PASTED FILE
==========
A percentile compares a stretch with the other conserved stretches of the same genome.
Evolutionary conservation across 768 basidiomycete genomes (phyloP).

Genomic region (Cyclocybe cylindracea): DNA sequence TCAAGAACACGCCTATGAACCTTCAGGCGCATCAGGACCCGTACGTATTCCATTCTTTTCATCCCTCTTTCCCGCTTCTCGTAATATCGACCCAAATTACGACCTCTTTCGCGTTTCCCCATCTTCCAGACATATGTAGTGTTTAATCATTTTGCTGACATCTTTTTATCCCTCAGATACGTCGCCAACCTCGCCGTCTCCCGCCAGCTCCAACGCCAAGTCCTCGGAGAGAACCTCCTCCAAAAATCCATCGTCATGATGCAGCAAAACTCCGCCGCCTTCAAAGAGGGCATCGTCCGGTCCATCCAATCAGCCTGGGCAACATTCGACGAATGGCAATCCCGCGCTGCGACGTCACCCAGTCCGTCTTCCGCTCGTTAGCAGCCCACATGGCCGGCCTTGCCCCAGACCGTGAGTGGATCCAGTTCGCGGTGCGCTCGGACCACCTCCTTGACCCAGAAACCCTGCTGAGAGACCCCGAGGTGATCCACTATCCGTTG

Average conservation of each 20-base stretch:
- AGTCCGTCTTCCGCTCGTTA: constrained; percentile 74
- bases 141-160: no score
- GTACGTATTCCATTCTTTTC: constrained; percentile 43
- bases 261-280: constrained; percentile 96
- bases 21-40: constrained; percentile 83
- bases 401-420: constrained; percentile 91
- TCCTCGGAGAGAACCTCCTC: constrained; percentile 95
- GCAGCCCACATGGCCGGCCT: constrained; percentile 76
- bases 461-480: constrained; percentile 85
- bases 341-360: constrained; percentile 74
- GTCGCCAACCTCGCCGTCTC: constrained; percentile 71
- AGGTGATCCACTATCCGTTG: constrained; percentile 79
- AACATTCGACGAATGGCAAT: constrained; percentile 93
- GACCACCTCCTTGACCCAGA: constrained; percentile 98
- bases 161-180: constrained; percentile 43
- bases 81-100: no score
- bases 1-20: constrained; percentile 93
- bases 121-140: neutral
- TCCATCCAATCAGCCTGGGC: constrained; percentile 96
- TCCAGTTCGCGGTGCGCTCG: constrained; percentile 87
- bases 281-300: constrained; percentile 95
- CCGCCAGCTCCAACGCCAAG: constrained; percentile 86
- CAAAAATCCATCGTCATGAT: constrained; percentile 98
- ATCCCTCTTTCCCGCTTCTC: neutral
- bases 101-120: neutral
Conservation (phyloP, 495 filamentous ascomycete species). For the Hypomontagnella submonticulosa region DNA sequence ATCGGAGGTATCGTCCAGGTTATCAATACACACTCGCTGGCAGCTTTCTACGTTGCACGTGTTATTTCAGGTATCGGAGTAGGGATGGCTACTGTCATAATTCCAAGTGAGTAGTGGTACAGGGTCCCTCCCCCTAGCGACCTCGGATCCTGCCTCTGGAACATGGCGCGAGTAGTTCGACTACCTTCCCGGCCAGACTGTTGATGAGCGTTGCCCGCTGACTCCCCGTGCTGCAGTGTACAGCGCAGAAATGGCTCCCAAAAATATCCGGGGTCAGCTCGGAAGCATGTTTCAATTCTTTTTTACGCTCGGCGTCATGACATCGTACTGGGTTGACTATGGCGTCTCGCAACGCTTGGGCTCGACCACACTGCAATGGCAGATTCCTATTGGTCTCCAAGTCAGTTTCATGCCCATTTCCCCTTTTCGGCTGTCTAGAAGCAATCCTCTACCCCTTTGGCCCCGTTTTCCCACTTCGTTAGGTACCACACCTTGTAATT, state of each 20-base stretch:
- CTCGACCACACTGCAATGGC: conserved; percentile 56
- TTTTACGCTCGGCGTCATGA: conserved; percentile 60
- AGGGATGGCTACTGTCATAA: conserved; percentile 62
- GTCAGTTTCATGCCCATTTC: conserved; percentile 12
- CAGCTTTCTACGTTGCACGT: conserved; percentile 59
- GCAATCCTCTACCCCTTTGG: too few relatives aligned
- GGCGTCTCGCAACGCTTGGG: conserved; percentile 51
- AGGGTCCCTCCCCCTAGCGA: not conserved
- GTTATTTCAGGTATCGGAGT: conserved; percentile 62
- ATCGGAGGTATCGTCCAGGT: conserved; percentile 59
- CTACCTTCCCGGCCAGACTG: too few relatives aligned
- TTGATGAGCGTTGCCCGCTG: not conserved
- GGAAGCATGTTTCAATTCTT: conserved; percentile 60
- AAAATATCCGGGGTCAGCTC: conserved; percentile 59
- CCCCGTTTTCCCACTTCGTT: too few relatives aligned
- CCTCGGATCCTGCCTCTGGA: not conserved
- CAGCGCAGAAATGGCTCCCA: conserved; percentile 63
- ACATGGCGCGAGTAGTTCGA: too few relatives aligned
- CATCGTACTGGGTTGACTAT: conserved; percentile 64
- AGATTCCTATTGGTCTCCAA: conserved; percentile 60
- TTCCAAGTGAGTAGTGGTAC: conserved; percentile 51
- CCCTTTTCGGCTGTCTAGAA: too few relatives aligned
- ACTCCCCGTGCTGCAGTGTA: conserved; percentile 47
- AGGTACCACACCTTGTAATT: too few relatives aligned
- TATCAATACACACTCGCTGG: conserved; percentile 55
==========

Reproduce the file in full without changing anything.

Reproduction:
A percentile compares a stretch with the other conserved stretches of the same genome.
Evolutionary conservation across 768 basidiomycete genomes (phyloP).

Genomic region (Cyclocybe cylindracea): DNA sequence TCAAGAACACGCCTATGAACCTTCAGGCGCATCAGGACCCGTACGTATTCCATTCTTTTCATCCCTCTTTCCCGCTTCTCGTAATATCGACCCAAATTACGACCTCTTTCGCGTTTCCCCATCTTCCAGACATATGTAGTGTTTAATCATTTTGCTGACATCTTTTTATCCCTCAGATACGTCGCCAACCTCGCCGTCTCCCGCCAGCTCCAACGCCAAGTCCTCGGAGAGAACCTCCTCCAAAAATCCATCGTCATGATGCAGCAAAACTCCGCCGCCTTCAAAGAGGGCATCGTCCGGTCCATCCAATCAGCCTGGGCAACATTCGACGAATGGCAATCCCGCGCTGCGACGTCACCCAGTCCGTCTTCCGCTCGTTAGCAGCCCACATGGCCGGCCTTGCCCCAGACCGTGAGTGGATCCAGTTCGCGGTGCGCTCGGACCACCTCCTTGACCCAGAAACCCTGCTGAGAGACCCCGAGGTGATCCACTATCCGTTG

Average conservation of each 20-base stretch:
- AGTCCGTCTTCCGCTCGTTA: constrained; percentile 74
- bases 141-160: no score
- GTACGTATTCCATTCTTTTC: constrained; percentile 43
- bases 261-280: constrained; percentile 96
- bases 21-40: constrained; percentile 83
- bases 401-420: constrained; percentile 91
- TCCTCGGAGAGAACCTCCTC: constrained; percentile 95
- GCAGCCCACATGGCCGGCCT: constrained; percentile 76
- bases 461-480: constrained; percentile 85
- bases 341-360: constrained; percentile 74
- GTCGCCAACCTCGCCGTCTC: constrained; percentile 71
- AGGTGATCCACTATCCGTTG: constrained; percentile 79
- AACATTCGACGAATGGCAAT: constrained; percentile 93
- GACCACCTCCTTGACCCAGA: constrained; percentile 98
- bases 161-180: constrained; percentile 43
- bases 81-100: no score
- bases 1-20: constrained; percentile 93
- bases 121-140: neutral
- TCCATCCAATCAGCCTGGGC: constrained; percentile 96
- TCCAGTTCGCGGTGCGCTCG: constrained; percentile 87
- bases 281-300: constrained; percentile 95
- CCGCCAGCTCCAACGCCAAG: constrained; percentile 86
- CAAAAATCCATCGTCATGAT: constrained; percentile 98
- ATCCCTCTTTCCCGCTTCTC: neutral
- bases 101-120: neutral
Conservation (phyloP, 495 filamentous ascomycete species). For the Hypomontagnella submonticulosa region DNA sequence ATCGGAGGTATCGTCCAGGTTATCAATACACACTCGCTGGCAGCTTTCTACGTTGCACGTGTTATTTCAGGTATCGGAGTAGGGATGGCTACTGTCATAATTCCAAGTGAGTAGTGGTACAGGGTCCCTCCCCCTAGCGACCTCGGATCCTGCCTCTGGAACATGGCGCGAGTAGTTCGACTACCTTCCCGGCCAGACTGTTGATGAGCGTTGCCCGCTGACTCCCCGTGCTGCAGTGTACAGCGCAGAAATGGCTCCCAAAAATATCCGGGGTCAGCTCGGAAGCATGTTTCAATTCTTTTTTACGCTCGGCGTCATGACATCGTACTGGGTTGACTATGGCGTCTCGCAACGCTTGGGCTCGACCACACTGCAATGGCAGATTCCTATTGGTCTCCAAGTCAGTTTCATGCCCATTTCCCCTTTTCGGCTGTCTAGAAGCAATCCTCTACCCCTTTGGCCCCGTTTTCCCACTTCGTTAGGTACCACACCTTGTAATT, state of each 20-base stretch:
- CTCGACCACACTGCAATGGC: conserved; percentile 56
- TTTTACGCTCGGCGTCATGA: conserved; percentile 60
- AGGGATGGCTACTGTCATAA: conserved; percentile 62
- GTCAGTTTCATGCCCATTTC: conserved; percentile 12
- CAGCTTTCTACGTTGCACGT: conserved; percentile 59
- GCAATCCTCTACCCCTTTGG: too few relatives aligned
- GGCGTCTCGCAACGCTTGGG: conserved; percentile 51
- AGGGTCCCTCCCCCTAGCGA: not conserved
- GTTATTTCAGGTATCGGAGT: conserved; percentile 62
- ATCGGAGGTATCGTCCAGGT: conserved; percentile 59
- CTACCTTCCCGGCCAGACTG: too few relatives aligned
- TTGATGAGCGTTGCCCGCTG: not conserved
- GGAAGCATGTTTCAATTCTT: conserved; percentile 60
- AAAATATCCGGGGTCAGCTC: conserved; percentile 59
- CCCCGTTTTCCCACTTCGTT: too few relatives aligned
- CCTCGGATCCTGCCTCTGGA: not conserved
- CAGCGCAGAAATGGCTCCCA: conserved; percentile 63
- ACATGGCGCGAGTAGTTCGA: too few relatives aligned
- CATCGTACTGGGTTGACTAT: conserved; percentile 64
- AGATTCCTATTGGTCTCCAA: conserved; percentile 60
- TTCCAAGTGAGTAGTGGTAC: conserved; percentile 51
- CCCTTTTCGGCTGTCTAGAA: too few relatives aligned
- ACTCCCCGTGCTGCAGTGTA: conserved; percentile 47
- AGGTACCACACCTTGTAATT: too few relatives aligned
- TATCAATACACACTCGCTGG: conserved; percentile 55